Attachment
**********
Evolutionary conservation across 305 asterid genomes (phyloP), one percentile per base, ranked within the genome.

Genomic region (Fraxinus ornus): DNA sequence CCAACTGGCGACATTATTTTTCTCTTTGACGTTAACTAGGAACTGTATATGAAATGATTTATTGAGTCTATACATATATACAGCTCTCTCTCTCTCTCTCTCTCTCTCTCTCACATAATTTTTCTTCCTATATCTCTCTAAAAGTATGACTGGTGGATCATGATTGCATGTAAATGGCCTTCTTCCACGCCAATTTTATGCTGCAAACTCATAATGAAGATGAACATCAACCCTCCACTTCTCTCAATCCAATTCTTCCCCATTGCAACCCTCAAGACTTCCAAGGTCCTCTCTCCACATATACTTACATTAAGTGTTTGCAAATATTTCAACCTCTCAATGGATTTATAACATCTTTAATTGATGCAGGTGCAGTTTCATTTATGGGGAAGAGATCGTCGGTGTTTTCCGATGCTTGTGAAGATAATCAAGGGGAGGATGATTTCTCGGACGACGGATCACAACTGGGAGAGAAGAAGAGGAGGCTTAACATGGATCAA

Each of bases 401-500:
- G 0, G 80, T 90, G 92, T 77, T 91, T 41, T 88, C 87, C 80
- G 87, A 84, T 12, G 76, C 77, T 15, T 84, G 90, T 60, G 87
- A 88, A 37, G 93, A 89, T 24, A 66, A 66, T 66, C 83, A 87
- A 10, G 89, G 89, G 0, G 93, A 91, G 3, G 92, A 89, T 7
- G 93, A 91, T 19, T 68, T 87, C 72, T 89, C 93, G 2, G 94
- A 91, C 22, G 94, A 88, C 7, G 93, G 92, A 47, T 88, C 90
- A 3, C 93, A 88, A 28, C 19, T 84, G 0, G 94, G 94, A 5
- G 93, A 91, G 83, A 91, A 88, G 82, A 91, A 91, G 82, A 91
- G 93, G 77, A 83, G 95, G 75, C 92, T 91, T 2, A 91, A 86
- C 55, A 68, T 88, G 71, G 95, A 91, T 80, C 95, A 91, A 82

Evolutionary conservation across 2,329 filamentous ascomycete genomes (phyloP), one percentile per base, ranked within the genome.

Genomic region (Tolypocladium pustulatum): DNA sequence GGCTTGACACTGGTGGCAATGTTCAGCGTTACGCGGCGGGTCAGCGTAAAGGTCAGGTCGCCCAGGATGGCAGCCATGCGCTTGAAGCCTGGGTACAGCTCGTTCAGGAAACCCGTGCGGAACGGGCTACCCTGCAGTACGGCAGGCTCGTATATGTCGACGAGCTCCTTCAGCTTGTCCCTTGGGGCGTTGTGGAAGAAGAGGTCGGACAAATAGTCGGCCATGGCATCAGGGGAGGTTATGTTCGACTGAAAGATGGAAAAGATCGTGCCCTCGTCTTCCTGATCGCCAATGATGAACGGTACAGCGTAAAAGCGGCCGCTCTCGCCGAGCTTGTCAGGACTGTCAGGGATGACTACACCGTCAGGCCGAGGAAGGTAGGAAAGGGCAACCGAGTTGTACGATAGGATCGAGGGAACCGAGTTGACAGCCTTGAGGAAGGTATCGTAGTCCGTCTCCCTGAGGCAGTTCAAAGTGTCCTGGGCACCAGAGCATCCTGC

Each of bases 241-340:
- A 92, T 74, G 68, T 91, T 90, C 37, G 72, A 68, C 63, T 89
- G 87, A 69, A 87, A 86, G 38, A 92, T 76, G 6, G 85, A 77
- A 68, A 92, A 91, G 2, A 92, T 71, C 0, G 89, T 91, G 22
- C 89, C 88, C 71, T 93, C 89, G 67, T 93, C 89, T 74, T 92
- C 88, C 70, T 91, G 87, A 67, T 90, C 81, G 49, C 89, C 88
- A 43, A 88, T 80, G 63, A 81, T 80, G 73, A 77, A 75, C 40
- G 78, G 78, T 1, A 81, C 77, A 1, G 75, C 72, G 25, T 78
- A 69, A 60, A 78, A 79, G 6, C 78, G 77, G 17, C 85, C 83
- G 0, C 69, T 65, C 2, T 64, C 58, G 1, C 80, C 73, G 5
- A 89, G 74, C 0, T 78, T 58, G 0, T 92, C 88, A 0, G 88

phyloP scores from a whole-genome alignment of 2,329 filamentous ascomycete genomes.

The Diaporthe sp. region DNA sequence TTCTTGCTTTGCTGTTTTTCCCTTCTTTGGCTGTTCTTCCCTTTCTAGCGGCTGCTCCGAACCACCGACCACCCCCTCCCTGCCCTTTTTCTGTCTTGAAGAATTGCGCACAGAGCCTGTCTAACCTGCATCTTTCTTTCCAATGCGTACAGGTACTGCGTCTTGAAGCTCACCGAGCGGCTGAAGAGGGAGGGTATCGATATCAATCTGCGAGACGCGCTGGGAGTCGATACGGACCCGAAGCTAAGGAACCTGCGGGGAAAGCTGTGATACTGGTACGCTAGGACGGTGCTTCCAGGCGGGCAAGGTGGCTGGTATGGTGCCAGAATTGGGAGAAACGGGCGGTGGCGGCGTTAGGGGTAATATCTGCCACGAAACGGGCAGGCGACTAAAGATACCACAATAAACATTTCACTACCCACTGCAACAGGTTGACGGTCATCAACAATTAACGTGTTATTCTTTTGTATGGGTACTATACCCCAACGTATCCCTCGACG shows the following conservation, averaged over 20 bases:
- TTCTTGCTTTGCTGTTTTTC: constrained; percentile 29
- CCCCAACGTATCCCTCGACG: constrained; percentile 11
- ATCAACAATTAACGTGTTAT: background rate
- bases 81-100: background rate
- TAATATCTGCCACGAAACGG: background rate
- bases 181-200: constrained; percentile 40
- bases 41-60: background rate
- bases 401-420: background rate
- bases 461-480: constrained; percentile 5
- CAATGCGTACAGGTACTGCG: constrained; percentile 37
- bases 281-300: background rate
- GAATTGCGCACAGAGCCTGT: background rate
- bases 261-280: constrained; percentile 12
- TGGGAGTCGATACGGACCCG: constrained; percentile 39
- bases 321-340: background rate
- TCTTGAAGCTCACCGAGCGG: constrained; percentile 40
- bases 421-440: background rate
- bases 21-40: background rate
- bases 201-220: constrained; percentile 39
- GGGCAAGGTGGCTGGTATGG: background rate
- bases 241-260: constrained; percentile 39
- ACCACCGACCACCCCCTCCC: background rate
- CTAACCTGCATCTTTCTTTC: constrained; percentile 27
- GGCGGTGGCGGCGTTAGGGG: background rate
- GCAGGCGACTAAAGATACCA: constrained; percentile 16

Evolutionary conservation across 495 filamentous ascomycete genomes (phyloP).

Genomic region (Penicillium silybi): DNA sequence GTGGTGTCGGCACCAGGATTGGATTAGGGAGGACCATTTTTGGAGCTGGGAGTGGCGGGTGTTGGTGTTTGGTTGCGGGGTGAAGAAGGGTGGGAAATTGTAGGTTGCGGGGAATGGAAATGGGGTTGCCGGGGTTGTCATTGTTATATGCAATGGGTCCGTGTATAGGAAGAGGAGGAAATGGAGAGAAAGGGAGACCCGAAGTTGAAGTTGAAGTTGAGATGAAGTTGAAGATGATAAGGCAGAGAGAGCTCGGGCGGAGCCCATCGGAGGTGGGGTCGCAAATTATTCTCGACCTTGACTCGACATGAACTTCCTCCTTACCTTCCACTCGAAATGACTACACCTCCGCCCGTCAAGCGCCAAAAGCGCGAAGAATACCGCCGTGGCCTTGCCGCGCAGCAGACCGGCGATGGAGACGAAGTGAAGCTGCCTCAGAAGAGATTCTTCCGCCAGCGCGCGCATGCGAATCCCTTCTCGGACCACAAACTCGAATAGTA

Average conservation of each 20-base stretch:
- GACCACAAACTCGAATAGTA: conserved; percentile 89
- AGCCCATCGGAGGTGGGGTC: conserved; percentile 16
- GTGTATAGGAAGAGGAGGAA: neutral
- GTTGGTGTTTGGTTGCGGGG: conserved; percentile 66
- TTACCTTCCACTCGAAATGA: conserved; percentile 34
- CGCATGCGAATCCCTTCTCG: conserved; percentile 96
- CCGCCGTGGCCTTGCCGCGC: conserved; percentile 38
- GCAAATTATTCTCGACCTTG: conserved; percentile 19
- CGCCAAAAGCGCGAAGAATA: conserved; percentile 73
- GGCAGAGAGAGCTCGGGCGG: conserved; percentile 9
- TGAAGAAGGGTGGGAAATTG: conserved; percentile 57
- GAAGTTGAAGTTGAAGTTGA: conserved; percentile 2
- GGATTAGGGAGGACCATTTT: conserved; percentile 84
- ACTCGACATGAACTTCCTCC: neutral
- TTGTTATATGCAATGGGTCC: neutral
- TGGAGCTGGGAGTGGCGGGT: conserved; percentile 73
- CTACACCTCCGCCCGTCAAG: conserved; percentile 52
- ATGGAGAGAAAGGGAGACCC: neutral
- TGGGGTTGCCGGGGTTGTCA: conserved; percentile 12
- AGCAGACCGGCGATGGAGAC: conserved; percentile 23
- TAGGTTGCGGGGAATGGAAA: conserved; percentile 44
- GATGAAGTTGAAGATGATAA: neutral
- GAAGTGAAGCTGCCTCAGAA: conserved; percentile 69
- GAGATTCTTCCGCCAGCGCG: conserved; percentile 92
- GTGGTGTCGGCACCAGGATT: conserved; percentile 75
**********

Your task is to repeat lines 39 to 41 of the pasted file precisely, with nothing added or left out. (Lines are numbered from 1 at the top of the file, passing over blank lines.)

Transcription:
- bases 281-300: background rate
- GAATTGCGCACAGAGCCTGT: background rate
- bases 261-280: constrained; percentile 12